Tufts University, located on three Massachusetts campuses in Boston, Medford/Somerville, and Grafton, and in Talloires, France, is recognized among the premier research universities in the United States. Tufts enjoys a global reputation for academic excellence and for the preparation of students as leaders in a wide range of professions. A growing number of innovative teaching and research initiatives span all Tufts campuses, and collaboration among the faculty and students in the undergraduate, graduate and professional programs across the University’s eight schools is widely encouraged.


Craig LeMoult | EurekAlert!
Further information:
http://www.tufts.edu/

More articles from Life Sciences:

nachricht Ocean atmosphere rife with microbes
17.10.2017 | King Abdullah University of Science & Technology (KAUST)

nachricht Neutrons observe vitamin B6-dependent enzyme activity useful for drug development
17.10.2017 | DOE/Oak Ridge National Laboratory

All articles from Life Sciences >>>

The most recent press releases about innovation >>>

Die letzten 5 Focus-News des innovations-reports im Überblick:

Im Focus: Breaking: the first light from two neutron stars merging

Seven new papers describe the first-ever detection of light from a gravitational wave source. The event, caused by two neutron stars colliding and merging together, was dubbed GW170817 because it sent ripples through space-time that reached Earth on 2017 August 17. Around the world, hundreds of excited astronomers mobilized quickly and were able to observe the event using numerous telescopes, providing a wealth of new data.

Previous detections of gravitational waves have all involved the merger of two black holes, a feat that won the 2017 Nobel Prize in Physics earlier this month....

Im Focus: Smart sensors for efficient processes

Material defects in end products can quickly result in failures in many areas of industry, and have a massive impact on the safe use of their products. This is why, in the field of quality assurance, intelligent, nondestructive sensor systems play a key role. They allow testing components and parts in a rapid and cost-efficient manner without destroying the actual product or changing its surface. Experts from the Fraunhofer IZFP in Saarbrücken will be presenting two exhibits at the Blechexpo in Stuttgart from 7–10 November 2017 that allow fast, reliable, and automated characterization of materials and detection of defects (Hall 5, Booth 5306).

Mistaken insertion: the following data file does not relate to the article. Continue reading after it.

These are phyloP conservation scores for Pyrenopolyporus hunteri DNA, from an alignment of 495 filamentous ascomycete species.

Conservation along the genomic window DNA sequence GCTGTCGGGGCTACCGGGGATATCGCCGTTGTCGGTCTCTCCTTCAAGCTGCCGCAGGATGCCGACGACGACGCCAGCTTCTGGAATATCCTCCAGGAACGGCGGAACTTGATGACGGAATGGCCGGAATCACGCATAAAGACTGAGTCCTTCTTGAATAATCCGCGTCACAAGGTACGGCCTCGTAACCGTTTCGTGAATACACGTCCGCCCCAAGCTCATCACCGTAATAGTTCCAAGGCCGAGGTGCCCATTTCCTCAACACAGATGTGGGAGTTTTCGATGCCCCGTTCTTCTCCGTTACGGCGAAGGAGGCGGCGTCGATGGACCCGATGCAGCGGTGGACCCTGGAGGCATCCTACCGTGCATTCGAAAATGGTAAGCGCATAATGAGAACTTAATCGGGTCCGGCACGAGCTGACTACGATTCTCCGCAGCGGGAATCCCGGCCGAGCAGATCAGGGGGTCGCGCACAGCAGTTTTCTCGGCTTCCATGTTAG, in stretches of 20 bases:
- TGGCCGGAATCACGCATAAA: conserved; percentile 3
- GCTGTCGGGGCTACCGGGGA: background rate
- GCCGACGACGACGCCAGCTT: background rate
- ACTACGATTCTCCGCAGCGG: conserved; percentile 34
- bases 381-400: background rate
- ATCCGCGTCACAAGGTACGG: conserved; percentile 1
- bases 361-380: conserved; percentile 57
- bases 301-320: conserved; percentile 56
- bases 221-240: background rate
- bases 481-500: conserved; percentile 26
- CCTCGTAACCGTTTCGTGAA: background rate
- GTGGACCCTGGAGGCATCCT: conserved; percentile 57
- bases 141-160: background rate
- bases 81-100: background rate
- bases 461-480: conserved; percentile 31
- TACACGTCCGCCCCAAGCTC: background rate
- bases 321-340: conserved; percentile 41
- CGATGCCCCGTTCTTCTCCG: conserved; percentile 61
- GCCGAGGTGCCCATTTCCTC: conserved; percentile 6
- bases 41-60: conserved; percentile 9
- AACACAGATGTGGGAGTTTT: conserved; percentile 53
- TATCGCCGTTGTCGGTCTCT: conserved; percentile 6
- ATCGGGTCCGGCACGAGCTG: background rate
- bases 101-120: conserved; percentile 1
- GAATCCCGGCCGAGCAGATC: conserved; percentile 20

When quality testing uses time-consuming destructive test methods, it can result in enormous costs due to damaging or destroying the products. And given that...

Im Focus: Cold molecules on collision course

Using a new cooling technique MPQ scientists succeed at observing collisions in a dense beam of cold and slow dipolar molecules.

How do chemical reactions proceed at extremely low temperatures? The answer requires the investigation of molecular samples that are cold, dense, and slow at...

Im Focus: Shrinking the proton again!

Scientists from the Max Planck Institute of Quantum Optics, using high precision laser spectroscopy of atomic hydrogen, confirm the surprisingly small value of the proton radius determined from muonic hydrogen.

It was one of the breakthroughs of the year 2010: Laser spectroscopy of muonic hydrogen resulted in a value for the proton charge radius that was significantly...

Im Focus: New nanomaterial can extract hydrogen fuel from seawater

Hybrid material converts more sunlight and can weather seawater's harsh conditions

It's possible to produce hydrogen to power fuel cells by extracting the gas from seawater, but the electricity required to do it makes the process costly. UCF...

All Focus news of the innovation-report >>>

Anzeige

Anzeige

Event News

ASEAN Member States discuss the future role of renewable energy

17.10.2017 | Event News

World Health Summit 2017: International experts set the course for the future of Global Health

10.10.2017 | Event News

Climate Engineering Conference 2017 Opens in Berlin

10.10.2017 | Event News

 
Latest News

Plant escape from waterlogging

17.10.2017 | Life Sciences

Study suggests oysters offer hot spot for reducing nutrient pollution

17.10.2017 | Life Sciences

Breaking: the first light from two neutron stars merging

17.10.2017 | Physics and Astronomy

VideoLinks
B2B-VideoLinks
More VideoLinks >>>